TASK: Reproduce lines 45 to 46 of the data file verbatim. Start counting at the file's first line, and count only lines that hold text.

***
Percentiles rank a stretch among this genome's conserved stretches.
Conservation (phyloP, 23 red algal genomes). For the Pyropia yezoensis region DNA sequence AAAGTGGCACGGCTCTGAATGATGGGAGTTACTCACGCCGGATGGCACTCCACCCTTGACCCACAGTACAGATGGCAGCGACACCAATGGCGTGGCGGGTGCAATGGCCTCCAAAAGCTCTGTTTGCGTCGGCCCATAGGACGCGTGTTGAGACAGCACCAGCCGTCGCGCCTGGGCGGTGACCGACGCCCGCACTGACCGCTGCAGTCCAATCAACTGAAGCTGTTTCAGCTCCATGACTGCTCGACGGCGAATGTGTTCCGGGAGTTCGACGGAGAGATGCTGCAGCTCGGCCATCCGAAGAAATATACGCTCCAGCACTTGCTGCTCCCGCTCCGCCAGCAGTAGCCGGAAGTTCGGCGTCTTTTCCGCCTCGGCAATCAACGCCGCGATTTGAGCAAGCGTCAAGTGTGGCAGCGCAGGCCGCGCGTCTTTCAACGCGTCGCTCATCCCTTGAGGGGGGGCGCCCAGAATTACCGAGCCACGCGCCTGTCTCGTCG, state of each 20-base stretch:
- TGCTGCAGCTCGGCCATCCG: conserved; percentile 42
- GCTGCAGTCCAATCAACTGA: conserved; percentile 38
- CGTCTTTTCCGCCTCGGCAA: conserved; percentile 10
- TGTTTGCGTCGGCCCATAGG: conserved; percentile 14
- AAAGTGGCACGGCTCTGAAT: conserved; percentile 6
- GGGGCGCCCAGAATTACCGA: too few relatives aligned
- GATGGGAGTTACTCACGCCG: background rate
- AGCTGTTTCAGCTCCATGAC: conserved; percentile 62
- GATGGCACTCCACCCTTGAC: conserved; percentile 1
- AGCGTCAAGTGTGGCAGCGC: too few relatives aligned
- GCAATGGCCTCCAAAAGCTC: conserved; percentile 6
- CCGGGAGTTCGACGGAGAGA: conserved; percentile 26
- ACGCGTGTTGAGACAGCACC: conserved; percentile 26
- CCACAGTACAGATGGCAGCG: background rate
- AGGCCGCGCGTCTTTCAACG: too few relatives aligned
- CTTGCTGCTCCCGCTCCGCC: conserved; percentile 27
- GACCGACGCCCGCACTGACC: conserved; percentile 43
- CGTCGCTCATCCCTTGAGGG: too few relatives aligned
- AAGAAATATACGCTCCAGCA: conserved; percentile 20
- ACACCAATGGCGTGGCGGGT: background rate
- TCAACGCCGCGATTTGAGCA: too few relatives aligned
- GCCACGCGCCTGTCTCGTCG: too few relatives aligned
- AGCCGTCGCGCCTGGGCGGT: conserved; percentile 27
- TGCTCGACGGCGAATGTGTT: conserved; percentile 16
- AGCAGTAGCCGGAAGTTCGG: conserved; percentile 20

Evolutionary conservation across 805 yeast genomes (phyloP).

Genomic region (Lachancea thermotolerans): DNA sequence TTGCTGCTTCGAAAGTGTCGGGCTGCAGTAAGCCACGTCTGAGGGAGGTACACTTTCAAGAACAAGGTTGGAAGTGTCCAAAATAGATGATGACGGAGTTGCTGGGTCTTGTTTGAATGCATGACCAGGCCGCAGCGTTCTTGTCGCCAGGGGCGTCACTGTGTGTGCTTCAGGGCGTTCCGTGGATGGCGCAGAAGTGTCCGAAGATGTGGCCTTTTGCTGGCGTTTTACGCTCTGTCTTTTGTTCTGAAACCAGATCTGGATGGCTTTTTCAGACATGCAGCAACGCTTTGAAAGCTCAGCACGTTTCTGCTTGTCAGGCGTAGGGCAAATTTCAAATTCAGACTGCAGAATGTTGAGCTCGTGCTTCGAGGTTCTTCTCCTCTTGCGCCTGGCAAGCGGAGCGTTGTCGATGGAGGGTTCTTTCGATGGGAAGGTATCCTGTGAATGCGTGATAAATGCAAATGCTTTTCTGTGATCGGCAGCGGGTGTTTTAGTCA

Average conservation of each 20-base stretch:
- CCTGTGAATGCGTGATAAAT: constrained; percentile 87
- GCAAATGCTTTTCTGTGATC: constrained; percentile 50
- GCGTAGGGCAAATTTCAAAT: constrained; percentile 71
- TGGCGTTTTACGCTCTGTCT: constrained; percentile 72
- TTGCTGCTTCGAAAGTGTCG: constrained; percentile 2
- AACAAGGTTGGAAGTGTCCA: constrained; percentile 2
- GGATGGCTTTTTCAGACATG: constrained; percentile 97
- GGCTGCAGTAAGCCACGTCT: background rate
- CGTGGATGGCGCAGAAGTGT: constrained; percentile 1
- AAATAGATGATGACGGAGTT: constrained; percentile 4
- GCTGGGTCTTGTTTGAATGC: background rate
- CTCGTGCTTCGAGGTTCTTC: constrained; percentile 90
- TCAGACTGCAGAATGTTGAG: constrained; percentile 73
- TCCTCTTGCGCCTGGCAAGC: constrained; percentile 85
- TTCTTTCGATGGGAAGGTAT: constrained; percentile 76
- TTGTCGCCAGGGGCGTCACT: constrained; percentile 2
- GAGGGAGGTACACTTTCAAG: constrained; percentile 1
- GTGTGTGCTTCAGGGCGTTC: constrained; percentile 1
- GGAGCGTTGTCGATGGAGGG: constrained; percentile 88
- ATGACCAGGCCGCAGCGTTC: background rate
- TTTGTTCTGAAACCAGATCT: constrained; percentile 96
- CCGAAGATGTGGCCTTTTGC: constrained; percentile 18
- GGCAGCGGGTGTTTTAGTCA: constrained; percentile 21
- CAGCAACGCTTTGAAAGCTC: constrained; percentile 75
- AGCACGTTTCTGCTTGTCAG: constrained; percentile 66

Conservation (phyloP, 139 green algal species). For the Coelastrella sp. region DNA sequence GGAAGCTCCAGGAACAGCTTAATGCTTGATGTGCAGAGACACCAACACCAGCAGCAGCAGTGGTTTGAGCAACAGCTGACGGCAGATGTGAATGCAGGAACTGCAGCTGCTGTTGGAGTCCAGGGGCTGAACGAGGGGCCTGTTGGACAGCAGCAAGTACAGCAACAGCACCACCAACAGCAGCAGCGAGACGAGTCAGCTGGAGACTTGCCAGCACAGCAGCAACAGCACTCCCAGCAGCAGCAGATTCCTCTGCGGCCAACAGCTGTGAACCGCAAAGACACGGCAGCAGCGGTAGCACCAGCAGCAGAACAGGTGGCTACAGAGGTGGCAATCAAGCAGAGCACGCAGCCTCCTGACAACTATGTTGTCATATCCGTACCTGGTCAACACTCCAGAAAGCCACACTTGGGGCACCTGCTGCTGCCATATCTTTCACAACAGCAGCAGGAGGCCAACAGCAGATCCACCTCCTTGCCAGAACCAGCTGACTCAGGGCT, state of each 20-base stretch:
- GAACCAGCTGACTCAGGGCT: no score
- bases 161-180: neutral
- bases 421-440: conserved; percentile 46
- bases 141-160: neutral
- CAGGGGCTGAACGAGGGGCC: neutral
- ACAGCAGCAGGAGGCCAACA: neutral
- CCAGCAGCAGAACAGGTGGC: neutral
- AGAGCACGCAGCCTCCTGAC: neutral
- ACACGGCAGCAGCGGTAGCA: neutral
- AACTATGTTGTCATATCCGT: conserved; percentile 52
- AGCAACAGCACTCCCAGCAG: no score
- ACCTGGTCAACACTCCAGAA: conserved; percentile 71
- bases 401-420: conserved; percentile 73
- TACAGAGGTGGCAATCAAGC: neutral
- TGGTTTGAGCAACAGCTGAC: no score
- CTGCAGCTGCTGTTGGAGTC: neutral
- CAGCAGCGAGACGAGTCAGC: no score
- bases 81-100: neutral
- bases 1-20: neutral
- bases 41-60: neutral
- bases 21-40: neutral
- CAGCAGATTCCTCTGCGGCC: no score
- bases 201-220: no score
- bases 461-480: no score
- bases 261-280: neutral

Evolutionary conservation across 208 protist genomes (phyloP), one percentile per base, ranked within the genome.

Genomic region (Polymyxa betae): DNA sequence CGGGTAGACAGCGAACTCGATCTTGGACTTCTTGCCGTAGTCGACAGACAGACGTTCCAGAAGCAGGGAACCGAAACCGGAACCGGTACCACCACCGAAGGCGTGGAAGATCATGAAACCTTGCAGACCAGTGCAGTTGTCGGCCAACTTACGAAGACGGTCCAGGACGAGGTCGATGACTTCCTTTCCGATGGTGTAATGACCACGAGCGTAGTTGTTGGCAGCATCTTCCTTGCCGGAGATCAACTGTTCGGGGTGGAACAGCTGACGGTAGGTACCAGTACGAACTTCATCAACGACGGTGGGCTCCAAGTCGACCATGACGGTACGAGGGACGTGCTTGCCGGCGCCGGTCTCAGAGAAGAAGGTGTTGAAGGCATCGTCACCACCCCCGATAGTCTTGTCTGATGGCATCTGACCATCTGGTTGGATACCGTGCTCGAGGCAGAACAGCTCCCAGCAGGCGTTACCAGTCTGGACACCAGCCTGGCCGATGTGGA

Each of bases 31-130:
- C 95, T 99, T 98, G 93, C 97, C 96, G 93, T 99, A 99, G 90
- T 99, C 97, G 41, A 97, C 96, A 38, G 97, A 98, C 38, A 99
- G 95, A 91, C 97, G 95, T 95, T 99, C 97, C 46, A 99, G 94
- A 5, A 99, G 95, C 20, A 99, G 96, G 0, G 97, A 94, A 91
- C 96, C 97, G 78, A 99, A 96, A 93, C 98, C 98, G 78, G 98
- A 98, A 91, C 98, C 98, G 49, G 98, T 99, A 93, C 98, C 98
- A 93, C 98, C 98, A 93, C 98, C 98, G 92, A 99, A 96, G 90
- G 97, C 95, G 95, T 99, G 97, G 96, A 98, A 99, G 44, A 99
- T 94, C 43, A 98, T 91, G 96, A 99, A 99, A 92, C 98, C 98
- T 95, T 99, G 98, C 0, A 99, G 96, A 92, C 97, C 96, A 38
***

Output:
- TTCTTTCGATGGGAAGGTAT: constrained; percentile 76
- TTGTCGCCAGGGGCGTCACT: constrained; percentile 2